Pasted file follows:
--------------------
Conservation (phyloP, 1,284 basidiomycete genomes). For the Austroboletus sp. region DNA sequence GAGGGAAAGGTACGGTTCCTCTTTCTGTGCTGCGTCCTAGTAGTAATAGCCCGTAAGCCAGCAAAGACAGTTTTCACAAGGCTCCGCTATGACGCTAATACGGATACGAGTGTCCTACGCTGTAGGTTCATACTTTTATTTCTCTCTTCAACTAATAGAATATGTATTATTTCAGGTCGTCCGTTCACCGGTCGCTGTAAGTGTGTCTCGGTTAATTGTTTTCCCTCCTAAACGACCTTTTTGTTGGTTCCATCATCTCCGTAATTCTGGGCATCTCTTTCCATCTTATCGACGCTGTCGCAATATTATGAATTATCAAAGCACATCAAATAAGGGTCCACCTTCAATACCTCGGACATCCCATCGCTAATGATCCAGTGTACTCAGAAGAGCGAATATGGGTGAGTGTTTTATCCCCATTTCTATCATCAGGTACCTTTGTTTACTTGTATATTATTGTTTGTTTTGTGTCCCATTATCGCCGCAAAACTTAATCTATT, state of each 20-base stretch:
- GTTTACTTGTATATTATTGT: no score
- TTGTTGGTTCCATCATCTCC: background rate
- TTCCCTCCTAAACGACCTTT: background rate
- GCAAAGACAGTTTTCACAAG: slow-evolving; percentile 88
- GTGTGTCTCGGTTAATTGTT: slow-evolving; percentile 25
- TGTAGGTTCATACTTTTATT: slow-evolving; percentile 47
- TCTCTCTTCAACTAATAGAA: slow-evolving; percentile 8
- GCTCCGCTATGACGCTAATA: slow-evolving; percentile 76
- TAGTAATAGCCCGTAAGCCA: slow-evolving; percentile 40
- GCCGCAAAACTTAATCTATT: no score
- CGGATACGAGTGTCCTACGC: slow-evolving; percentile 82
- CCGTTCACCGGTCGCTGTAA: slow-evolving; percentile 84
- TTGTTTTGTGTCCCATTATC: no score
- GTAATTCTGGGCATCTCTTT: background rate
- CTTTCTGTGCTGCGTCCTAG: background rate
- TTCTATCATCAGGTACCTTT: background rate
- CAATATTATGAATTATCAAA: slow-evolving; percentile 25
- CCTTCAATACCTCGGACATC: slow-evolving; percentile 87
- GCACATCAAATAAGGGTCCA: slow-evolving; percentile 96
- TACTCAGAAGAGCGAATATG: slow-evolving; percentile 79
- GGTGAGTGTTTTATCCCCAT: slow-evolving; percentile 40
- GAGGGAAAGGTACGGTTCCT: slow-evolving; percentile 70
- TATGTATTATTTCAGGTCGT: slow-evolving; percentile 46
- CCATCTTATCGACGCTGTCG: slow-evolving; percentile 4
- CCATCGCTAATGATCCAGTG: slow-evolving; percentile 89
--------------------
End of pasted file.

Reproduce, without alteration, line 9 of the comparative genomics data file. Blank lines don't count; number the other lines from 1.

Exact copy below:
- GCTCCGCTATGACGCTAATA: slow-evolving; percentile 76